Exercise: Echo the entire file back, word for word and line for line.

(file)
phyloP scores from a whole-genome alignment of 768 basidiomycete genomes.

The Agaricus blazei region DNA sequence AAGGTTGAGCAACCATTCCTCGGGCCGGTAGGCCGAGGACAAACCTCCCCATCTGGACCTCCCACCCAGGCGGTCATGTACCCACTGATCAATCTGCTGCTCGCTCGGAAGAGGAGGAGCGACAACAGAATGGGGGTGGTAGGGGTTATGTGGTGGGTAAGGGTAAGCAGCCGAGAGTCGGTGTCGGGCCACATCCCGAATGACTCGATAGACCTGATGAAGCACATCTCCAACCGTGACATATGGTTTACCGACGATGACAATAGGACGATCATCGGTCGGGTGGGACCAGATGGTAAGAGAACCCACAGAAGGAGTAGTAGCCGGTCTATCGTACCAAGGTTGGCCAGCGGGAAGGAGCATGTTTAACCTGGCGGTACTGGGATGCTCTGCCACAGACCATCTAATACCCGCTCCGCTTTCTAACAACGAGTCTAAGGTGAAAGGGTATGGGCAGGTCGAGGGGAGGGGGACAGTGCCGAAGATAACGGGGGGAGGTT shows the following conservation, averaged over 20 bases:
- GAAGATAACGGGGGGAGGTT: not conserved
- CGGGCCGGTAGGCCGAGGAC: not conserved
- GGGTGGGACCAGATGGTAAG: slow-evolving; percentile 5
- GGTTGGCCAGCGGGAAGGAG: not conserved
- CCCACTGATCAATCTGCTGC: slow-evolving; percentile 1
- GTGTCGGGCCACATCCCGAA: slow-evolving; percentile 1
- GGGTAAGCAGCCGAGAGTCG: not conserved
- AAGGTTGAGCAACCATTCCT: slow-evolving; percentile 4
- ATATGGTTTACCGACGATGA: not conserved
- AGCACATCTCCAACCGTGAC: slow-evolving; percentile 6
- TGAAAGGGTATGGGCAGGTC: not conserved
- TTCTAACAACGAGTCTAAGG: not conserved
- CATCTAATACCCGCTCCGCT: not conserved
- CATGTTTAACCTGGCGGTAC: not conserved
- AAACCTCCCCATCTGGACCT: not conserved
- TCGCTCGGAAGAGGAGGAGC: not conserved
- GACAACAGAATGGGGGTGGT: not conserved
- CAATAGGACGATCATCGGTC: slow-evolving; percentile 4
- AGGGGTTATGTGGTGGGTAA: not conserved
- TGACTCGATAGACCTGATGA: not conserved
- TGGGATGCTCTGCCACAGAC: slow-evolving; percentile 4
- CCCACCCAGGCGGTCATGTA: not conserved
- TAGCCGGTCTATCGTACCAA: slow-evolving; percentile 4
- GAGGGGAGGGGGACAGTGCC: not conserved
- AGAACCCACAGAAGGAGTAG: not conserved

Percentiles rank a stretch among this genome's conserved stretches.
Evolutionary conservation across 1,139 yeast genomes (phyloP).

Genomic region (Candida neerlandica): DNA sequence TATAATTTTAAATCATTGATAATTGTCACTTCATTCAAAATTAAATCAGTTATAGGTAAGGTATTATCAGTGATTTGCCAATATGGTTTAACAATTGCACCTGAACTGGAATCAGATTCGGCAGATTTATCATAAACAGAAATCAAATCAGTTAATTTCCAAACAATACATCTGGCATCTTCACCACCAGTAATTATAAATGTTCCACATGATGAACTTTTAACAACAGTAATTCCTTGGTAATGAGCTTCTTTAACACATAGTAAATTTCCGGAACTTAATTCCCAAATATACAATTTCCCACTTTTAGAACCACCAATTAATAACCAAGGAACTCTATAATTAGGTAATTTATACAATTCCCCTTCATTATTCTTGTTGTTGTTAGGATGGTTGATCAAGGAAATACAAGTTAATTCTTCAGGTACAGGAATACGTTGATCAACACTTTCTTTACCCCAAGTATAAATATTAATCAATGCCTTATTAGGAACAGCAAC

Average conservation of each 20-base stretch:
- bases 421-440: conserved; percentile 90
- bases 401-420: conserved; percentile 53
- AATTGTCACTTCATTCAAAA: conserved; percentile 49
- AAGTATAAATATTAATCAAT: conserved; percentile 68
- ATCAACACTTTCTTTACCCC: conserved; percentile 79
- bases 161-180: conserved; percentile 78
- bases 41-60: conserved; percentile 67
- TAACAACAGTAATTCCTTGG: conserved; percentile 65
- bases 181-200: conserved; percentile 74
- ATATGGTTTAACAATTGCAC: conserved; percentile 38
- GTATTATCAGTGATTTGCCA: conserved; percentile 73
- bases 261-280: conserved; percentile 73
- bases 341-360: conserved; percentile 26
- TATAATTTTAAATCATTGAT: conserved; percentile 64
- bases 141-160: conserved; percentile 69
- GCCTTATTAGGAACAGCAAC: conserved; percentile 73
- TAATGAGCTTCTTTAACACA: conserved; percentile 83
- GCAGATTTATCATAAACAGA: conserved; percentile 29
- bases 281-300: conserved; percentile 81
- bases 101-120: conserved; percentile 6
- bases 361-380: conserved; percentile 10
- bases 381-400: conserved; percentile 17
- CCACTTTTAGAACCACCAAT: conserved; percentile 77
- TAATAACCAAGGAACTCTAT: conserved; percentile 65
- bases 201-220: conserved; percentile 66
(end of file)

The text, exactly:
phyloP scores from a whole-genome alignment of 768 basidiomycete genomes.

The Agaricus blazei region DNA sequence AAGGTTGAGCAACCATTCCTCGGGCCGGTAGGCCGAGGACAAACCTCCCCATCTGGACCTCCCACCCAGGCGGTCATGTACCCACTGATCAATCTGCTGCTCGCTCGGAAGAGGAGGAGCGACAACAGAATGGGGGTGGTAGGGGTTATGTGGTGGGTAAGGGTAAGCAGCCGAGAGTCGGTGTCGGGCCACATCCCGAATGACTCGATAGACCTGATGAAGCACATCTCCAACCGTGACATATGGTTTACCGACGATGACAATAGGACGATCATCGGTCGGGTGGGACCAGATGGTAAGAGAACCCACAGAAGGAGTAGTAGCCGGTCTATCGTACCAAGGTTGGCCAGCGGGAAGGAGCATGTTTAACCTGGCGGTACTGGGATGCTCTGCCACAGACCATCTAATACCCGCTCCGCTTTCTAACAACGAGTCTAAGGTGAAAGGGTATGGGCAGGTCGAGGGGAGGGGGACAGTGCCGAAGATAACGGGGGGAGGTT shows the following conservation, averaged over 20 bases:
- GAAGATAACGGGGGGAGGTT: not conserved
- CGGGCCGGTAGGCCGAGGAC: not conserved
- GGGTGGGACCAGATGGTAAG: slow-evolving; percentile 5
- GGTTGGCCAGCGGGAAGGAG: not conserved
- CCCACTGATCAATCTGCTGC: slow-evolving; percentile 1
- GTGTCGGGCCACATCCCGAA: slow-evolving; percentile 1
- GGGTAAGCAGCCGAGAGTCG: not conserved
- AAGGTTGAGCAACCATTCCT: slow-evolving; percentile 4
- ATATGGTTTACCGACGATGA: not conserved
- AGCACATCTCCAACCGTGAC: slow-evolving; percentile 6
- TGAAAGGGTATGGGCAGGTC: not conserved
- TTCTAACAACGAGTCTAAGG: not conserved
- CATCTAATACCCGCTCCGCT: not conserved
- CATGTTTAACCTGGCGGTAC: not conserved
- AAACCTCCCCATCTGGACCT: not conserved
- TCGCTCGGAAGAGGAGGAGC: not conserved
- GACAACAGAATGGGGGTGGT: not conserved
- CAATAGGACGATCATCGGTC: slow-evolving; percentile 4
- AGGGGTTATGTGGTGGGTAA: not conserved
- TGACTCGATAGACCTGATGA: not conserved
- TGGGATGCTCTGCCACAGAC: slow-evolving; percentile 4
- CCCACCCAGGCGGTCATGTA: not conserved
- TAGCCGGTCTATCGTACCAA: slow-evolving; percentile 4
- GAGGGGAGGGGGACAGTGCC: not conserved
- AGAACCCACAGAAGGAGTAG: not conserved

Percentiles rank a stretch among this genome's conserved stretches.
Evolutionary conservation across 1,139 yeast genomes (phyloP).

Genomic region (Candida neerlandica): DNA sequence TATAATTTTAAATCATTGATAATTGTCACTTCATTCAAAATTAAATCAGTTATAGGTAAGGTATTATCAGTGATTTGCCAATATGGTTTAACAATTGCACCTGAACTGGAATCAGATTCGGCAGATTTATCATAAACAGAAATCAAATCAGTTAATTTCCAAACAATACATCTGGCATCTTCACCACCAGTAATTATAAATGTTCCACATGATGAACTTTTAACAACAGTAATTCCTTGGTAATGAGCTTCTTTAACACATAGTAAATTTCCGGAACTTAATTCCCAAATATACAATTTCCCACTTTTAGAACCACCAATTAATAACCAAGGAACTCTATAATTAGGTAATTTATACAATTCCCCTTCATTATTCTTGTTGTTGTTAGGATGGTTGATCAAGGAAATACAAGTTAATTCTTCAGGTACAGGAATACGTTGATCAACACTTTCTTTACCCCAAGTATAAATATTAATCAATGCCTTATTAGGAACAGCAAC

Average conservation of each 20-base stretch:
- bases 421-440: conserved; percentile 90
- bases 401-420: conserved; percentile 53
- AATTGTCACTTCATTCAAAA: conserved; percentile 49
- AAGTATAAATATTAATCAAT: conserved; percentile 68
- ATCAACACTTTCTTTACCCC: conserved; percentile 79
- bases 161-180: conserved; percentile 78
- bases 41-60: conserved; percentile 67
- TAACAACAGTAATTCCTTGG: conserved; percentile 65
- bases 181-200: conserved; percentile 74
- ATATGGTTTAACAATTGCAC: conserved; percentile 38
- GTATTATCAGTGATTTGCCA: conserved; percentile 73
- bases 261-280: conserved; percentile 73
- bases 341-360: conserved; percentile 26
- TATAATTTTAAATCATTGAT: conserved; percentile 64
- bases 141-160: conserved; percentile 69
- GCCTTATTAGGAACAGCAAC: conserved; percentile 73
- TAATGAGCTTCTTTAACACA: conserved; percentile 83
- GCAGATTTATCATAAACAGA: conserved; percentile 29
- bases 281-300: conserved; percentile 81
- bases 101-120: conserved; percentile 6
- bases 361-380: conserved; percentile 10
- bases 381-400: conserved; percentile 17
- CCACTTTTAGAACCACCAAT: conserved; percentile 77
- TAATAACCAAGGAACTCTAT: conserved; percentile 65
- bases 201-220: conserved; percentile 66